Making Noise #3

So I haven’t done a blog in awhile, but I thought I’d get back on the horse and do a new one.   Today we’re going to talk about processing audio through pedals. It’s something i’ve increasingly been taking advantage of, in both mixing and while i’m recording.

So first, just some basic info about me. I love and have always loved tactile instruments and effects. It just makes so much sense to me. I love being able to interact with the gear in real time, and hear the changes i’m making with my hands. I’ve yet to really find a software solution that eliminates that, and to be honest, I don’t really care if I do find one. This works for me and it’s only been getting more exploratory as the years have gone on.

I’ve been tracking through pedals for a bit now, mainly while recording synths. This was usually a delay or a reverb, and also mostly in stereo. About a 1 1/2 years ago, I got one of these little boxes pictured below.


This is a Radial EXTC 500 Series Reamp Box.  It allows you to send audio out of your DAW, converts the signal to Line level to High-Z, and gives the proper levels to run it through guitar pedals.  You then loop back into EXTC and it converts it back Balanced Line Level so it can go back into your DAW in the proper way.  It can also be used as a Re-amp box which is super handy.  So I use this for many applications.  They are as follows:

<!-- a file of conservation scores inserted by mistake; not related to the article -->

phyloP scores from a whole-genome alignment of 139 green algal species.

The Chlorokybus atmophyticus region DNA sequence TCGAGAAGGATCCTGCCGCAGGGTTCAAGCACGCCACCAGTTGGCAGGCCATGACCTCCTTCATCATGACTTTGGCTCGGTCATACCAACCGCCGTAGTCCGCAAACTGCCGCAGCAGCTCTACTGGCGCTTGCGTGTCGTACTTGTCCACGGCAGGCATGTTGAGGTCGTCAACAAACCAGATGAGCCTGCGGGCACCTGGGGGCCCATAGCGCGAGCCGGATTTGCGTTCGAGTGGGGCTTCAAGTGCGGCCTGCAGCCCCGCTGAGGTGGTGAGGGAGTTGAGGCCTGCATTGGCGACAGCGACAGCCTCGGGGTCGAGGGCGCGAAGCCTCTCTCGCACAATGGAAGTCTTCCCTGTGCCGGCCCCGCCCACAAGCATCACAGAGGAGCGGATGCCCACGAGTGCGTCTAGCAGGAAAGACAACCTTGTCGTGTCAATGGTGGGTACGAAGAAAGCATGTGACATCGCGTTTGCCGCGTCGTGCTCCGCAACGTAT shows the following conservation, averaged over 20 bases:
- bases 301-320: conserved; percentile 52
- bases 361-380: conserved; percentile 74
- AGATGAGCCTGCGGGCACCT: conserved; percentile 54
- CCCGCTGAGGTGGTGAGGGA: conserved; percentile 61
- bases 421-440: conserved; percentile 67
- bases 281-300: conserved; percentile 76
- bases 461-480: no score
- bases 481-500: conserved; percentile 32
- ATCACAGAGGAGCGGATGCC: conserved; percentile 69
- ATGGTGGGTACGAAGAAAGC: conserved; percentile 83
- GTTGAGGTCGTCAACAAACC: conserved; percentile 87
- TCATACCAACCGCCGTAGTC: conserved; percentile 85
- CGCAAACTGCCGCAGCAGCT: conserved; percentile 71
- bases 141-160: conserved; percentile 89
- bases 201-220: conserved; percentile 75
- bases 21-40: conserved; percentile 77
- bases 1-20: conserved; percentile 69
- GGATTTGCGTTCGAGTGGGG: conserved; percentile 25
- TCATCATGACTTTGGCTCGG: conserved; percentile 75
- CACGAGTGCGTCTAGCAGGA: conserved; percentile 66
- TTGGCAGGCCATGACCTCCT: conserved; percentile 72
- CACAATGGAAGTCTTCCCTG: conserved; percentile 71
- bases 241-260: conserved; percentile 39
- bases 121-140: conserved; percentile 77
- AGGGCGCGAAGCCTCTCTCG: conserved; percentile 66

1. Processing audio from my DAW

  2. Using it as an extra “pre” to record Synths or various other things

  3. Reamping Guitars, Pianos, Drums, etc…

It basically allows me to use my pedal collection make unique, custom delays, reverbs and sounds that would take me forever to do in the box. 


Here I’m running my OP-1 into a few different pedals, and then sending the output into the EXTC and then into Logic. I don’t have to use the EXTC for this, I could just use a DI, but it’s already patched in. I can also process the audio out of Logic into the effects and back in just as easy as I have it set up as a hardware insert in both Logic and Protools. Works like a charm and well worth the experimentation! In the track below, you can hear some of the processing i’ve done with it. Basically everything in the song is going through pedals at some point.

Until next time…

Making Noise #1: Personal Voice Recorders

I thought I would start a new blog post series where I briefly talk about a technique that I've found interesting lately or a piece of equipment, new or old, that has been inspiring to me recently.

For the first one, I thought I would talk about the handheld voice recorder that I bought a few months back.  There are hundreds of used ones on eBay, using micro-cassettes or normal sized one similar to the one below.